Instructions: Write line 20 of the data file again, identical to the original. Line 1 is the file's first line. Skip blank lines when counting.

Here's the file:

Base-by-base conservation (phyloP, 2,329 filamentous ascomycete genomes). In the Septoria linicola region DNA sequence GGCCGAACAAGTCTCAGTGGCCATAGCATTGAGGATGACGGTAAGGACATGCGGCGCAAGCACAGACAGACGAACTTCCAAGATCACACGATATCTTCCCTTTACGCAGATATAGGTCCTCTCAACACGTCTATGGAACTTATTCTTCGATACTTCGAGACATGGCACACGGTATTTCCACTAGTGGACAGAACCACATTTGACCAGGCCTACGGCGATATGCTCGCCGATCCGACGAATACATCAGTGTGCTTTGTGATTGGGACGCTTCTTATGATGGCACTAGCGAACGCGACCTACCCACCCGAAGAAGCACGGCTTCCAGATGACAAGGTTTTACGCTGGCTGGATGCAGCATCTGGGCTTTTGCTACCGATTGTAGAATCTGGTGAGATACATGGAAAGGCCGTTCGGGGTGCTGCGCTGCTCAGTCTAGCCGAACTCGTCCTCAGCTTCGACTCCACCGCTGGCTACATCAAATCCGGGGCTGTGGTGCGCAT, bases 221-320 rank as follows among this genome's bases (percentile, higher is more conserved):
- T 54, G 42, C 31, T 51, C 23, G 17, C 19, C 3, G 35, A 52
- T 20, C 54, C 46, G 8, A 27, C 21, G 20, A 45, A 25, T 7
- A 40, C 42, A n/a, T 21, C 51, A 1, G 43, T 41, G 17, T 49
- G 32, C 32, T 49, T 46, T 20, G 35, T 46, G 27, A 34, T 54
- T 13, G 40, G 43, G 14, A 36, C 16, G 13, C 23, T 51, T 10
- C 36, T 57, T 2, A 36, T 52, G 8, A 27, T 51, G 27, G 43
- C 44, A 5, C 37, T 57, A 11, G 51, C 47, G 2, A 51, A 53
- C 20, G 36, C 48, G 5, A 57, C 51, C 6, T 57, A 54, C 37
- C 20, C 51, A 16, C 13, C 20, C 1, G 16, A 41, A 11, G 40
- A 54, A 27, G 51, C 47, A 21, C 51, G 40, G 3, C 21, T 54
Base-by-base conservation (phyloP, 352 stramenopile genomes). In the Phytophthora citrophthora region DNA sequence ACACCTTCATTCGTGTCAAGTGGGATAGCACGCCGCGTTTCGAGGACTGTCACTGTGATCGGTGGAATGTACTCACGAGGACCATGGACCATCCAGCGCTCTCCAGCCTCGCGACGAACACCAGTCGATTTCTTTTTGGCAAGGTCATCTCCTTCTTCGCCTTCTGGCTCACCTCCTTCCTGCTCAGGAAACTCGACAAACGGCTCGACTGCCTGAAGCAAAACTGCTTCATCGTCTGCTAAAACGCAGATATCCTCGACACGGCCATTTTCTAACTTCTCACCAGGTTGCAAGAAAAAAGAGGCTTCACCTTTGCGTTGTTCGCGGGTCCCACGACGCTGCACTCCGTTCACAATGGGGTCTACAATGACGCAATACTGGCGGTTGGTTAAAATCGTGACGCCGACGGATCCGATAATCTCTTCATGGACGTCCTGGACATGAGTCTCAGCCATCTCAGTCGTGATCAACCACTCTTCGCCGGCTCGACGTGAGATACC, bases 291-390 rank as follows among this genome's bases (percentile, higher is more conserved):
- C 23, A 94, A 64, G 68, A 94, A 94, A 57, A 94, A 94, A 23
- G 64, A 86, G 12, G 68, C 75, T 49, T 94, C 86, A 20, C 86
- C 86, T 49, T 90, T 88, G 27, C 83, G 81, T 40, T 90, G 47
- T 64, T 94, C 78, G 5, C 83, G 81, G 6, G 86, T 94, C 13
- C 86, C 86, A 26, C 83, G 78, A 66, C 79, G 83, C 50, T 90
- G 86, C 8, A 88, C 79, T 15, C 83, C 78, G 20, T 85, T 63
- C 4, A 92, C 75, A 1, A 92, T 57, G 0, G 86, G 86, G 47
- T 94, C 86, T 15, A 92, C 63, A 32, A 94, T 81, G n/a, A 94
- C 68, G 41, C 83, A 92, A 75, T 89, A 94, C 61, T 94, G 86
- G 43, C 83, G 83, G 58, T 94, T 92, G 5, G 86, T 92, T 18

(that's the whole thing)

- T 94, C 86, T 15, A 92, C 63, A 32, A 94, T 81, G n/a, A 94